Some philosophers would sort of agree. They would say that human freedom is essentially formless. It’s just the human power to choose one thing over another thing and it’s sometimes called the freedom of indifference.

In this view, freedom has no religious content and it is bound by few, if any, fixed moral truths.

In fact, many people believe that human freedom demands such moral relativism and that those who claim otherwise are, in fact, adversaries of freedom.

Not only is this view of human freedom dominant in popular culture, I am told that sometimes it finds its way into the study and the practice of Constitutional law.

Freedom of indifference, coupled with moral relativism is sometimes thought to be the best and only way to guarantee justice to all groups in human society with their competing ideas and rights and claims.

But underneath it all, not even the law in our diverse culture can avoid facing the question of truth, especially the question about the truth about the human person, about the source of human freedom and what brings about authentic human flourishing.

At the very least, the state should not pursue moral relativism to such and extent that it ends up imposing it on churches, on church institutions and even families.

The state should not make it difficult for believers and their institutions of service to embrace fixed truths about human nature. And it should not make it difficult for them to embrace, to proclaim and to live their faith not only in the confines of the church, but also in the workplace and in their service to the common good of the broader society.

The paradox of a monolithic moral relativism confronts us when proposed state religious restoration legislation is dismissed as a license to discriminate.

So in keeping with today’s Scripture readings, another view of human freedom emerges, sometimes termed the freedom for excellence.

Taking our cue from the prophet Ezekiel, we might say that our human hearts are made for love, for friendship with God, a friendship in which we discover a way of life that is truly ennobling.

In other words, our freedom, flawed as it is, is naturally ordered toward God’s love and puts us on the path toward growing in excellence, toward growing in what makes sense, what is true, what is good, beautiful and virtuous.

At their best, church communities and healthy, loving families serve as a leaven, a leaven in society helping to create a culture where human dignity is respected and human flourishing is fostered.

During the Second Vatican Council as bishops from all over the world debated the text of the “Declaration on Religious Liberty,” an archbishop named Karol Wojtyla, the future St. John Paul II, came from behind the Iron Curtain to make this prophetic statement. He said, “Without truth, there is no freedom.”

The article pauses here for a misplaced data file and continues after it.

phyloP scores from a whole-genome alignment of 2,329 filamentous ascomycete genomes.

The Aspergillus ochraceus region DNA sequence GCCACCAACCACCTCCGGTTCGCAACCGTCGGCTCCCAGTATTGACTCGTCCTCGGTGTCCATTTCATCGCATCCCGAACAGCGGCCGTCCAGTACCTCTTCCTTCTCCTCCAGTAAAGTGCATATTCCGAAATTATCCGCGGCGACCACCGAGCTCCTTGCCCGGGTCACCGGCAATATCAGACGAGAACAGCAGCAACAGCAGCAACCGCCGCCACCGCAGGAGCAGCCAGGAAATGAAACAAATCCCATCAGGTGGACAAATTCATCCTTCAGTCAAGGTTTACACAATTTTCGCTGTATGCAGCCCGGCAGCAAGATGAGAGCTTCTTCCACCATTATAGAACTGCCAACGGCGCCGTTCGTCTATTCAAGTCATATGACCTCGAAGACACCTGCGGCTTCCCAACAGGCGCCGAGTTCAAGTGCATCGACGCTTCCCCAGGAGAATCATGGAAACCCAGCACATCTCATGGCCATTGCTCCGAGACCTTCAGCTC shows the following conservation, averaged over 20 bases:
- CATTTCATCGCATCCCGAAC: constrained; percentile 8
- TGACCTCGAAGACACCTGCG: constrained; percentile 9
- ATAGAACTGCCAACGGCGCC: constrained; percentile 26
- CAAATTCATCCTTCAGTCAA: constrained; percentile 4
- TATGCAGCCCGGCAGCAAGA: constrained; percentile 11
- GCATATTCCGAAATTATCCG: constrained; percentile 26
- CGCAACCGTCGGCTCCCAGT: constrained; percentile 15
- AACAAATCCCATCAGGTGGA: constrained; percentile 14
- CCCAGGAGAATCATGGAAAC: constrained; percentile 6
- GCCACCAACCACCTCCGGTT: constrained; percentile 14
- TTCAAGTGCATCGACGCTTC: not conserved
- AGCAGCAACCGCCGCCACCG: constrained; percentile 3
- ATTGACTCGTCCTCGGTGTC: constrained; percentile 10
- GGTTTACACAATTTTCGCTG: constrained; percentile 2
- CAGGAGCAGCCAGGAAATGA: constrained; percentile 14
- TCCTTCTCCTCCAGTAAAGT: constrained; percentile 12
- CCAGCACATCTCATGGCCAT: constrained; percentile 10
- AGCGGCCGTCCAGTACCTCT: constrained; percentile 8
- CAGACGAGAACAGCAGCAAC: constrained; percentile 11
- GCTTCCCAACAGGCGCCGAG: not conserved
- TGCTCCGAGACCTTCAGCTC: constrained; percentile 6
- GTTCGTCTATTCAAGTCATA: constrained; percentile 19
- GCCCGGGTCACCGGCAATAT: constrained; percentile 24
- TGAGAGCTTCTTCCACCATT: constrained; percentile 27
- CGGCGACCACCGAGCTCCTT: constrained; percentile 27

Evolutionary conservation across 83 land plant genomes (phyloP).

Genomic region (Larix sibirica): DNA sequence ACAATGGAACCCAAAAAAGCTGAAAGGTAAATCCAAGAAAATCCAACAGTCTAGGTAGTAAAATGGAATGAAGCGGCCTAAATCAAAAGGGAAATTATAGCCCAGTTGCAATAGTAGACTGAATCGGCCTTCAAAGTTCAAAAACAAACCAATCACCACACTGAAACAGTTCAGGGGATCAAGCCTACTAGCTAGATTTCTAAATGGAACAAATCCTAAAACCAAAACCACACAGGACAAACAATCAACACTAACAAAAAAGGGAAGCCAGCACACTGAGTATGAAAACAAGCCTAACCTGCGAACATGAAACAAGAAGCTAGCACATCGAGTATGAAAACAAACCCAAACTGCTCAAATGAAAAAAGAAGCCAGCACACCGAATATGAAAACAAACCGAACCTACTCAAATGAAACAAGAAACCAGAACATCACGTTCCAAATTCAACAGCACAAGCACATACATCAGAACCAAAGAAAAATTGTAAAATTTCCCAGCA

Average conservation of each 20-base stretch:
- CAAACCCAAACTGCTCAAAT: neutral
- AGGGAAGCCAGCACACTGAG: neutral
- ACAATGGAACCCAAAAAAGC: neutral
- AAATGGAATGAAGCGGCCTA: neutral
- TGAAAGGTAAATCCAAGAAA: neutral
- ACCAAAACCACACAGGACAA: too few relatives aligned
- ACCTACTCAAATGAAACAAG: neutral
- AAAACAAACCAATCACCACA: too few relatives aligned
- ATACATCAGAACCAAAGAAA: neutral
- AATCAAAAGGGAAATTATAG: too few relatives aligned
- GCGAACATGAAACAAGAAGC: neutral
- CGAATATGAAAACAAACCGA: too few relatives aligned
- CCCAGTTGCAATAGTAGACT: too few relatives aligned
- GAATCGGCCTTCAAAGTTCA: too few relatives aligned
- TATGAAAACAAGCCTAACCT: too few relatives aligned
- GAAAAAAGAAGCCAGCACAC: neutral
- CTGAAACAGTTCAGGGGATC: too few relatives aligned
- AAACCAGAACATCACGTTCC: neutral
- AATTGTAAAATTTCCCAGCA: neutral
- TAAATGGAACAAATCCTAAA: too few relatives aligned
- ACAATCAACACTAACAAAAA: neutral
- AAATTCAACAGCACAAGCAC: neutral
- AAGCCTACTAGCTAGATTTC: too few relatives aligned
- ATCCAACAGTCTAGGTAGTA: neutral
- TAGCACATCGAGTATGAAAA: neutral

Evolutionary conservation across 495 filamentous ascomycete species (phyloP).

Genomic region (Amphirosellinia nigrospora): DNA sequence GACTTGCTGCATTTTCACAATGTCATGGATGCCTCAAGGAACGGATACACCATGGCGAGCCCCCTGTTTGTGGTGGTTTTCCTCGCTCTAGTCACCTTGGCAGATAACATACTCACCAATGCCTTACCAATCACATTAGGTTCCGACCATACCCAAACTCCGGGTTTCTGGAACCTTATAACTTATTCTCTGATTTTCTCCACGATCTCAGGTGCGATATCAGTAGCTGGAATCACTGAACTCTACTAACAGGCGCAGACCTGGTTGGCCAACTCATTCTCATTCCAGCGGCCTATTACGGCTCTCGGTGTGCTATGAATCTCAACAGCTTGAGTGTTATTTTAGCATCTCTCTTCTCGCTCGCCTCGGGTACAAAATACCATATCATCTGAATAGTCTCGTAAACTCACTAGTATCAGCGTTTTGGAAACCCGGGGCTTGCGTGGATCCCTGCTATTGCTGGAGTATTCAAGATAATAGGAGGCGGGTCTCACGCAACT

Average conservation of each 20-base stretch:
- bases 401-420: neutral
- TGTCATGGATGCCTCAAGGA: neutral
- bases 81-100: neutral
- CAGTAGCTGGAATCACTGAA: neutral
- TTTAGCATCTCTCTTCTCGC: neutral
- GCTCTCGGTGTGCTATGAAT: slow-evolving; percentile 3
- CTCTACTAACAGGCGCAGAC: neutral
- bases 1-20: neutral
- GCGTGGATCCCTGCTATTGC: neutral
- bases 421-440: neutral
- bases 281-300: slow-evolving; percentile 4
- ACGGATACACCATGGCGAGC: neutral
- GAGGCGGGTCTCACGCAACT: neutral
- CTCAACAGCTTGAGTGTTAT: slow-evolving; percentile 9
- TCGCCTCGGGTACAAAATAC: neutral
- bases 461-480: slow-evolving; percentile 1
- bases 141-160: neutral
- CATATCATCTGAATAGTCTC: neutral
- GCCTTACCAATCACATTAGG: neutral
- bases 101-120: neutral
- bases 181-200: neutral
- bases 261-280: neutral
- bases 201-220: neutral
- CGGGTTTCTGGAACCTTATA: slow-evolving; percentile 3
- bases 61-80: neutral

In the end, he knew, moral relativism and indifference on the part of the state to certain fundamental truths about human nature and human dignity would inexorably lead to the abolition of freedom, not necessarily through force, but by the imposition of the will of the stronger upon the weaker.

Both Karol Wojtyla and Abraham Lincoln would agree freedom is not the right to do what we want, but what we ought. This is the durable freedom capable of building a just and human society. This is the durable freedom that serves as a beacon of hope for nations around the world.

This evening, I proposed a few themes of law and philosophy and theology and you’ve been very kind to give me a hearing.

But what is there to do with all these ideas, if you’re working on wills and titles everyday, if you’re involved in corporate law, or maybe presiding over a courtroom? What can you do about any of this?

It’s not for me to say specifically, except I might propose one concluding thought.

All of you have connections; all of you have networks and influence. I might suggest that in your daily professional responsibilities that you exercise what the Blessed John Henry Newman called the “apostolate of personal influence.”

This includes your personal use of your freedom, using it for excellence in an intentional way. You’re living the link among freedom and truth and moral responsibility.

It includes a willingness to advance the notion of solid moral truth in your daily work on behalf of the law. And, indeed, your wholehearted participation in those intermediate structures of society that are essential for defending human freedom and dignity — families, churches and institutions that serve the common good.

Without fanfare, you can influence those around you to understand more deeply the God-given gift of religious liberty. Our country and our society will be better off for it.

Thanks for listening. God bless you and keep you always in his love.

The Red Mass is named for the red vestments used for the liturgy what invokes the guidance of the Holy Spirit. The St. Thomas More Society includes lawyers, judges and other members of the judiciary who strive to promote St. Thomas More’s principles and ideals in their profession and personal conduct.